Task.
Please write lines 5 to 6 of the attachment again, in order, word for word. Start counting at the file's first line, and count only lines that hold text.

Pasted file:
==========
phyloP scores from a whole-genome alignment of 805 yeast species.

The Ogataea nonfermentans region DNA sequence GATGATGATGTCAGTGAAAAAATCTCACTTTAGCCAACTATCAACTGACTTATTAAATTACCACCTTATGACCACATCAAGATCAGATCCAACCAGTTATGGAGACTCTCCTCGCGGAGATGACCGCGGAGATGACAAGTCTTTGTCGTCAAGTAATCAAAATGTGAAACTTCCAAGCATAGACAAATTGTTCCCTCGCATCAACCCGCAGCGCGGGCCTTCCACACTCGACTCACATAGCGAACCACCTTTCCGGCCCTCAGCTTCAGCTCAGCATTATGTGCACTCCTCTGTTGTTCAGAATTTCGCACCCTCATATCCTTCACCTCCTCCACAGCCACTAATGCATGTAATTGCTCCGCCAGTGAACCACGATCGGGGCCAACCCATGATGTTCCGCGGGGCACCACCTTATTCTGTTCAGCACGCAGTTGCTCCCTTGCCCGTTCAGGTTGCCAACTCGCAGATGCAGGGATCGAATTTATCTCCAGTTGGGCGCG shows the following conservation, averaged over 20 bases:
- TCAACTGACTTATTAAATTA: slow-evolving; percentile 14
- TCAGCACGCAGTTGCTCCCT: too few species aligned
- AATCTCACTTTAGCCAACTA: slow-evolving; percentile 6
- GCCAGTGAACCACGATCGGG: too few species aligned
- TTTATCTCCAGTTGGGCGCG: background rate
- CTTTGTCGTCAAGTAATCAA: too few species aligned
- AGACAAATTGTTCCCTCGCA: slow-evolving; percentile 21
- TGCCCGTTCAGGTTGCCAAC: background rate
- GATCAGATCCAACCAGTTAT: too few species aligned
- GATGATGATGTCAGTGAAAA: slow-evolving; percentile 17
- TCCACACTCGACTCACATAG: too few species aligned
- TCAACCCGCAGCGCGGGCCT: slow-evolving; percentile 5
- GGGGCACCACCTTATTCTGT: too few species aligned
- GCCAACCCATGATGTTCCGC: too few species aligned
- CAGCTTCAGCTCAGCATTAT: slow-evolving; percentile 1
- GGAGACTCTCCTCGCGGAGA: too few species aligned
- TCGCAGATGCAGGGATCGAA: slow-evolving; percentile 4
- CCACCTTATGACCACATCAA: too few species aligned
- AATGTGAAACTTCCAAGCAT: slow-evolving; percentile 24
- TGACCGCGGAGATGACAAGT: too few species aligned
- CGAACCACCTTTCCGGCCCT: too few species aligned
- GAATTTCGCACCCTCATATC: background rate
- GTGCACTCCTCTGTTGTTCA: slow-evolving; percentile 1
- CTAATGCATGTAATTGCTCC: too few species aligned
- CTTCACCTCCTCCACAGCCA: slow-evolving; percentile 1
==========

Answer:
- AATCTCACTTTAGCCAACTA: slow-evolving; percentile 6
- GCCAGTGAACCACGATCGGG: too few species aligned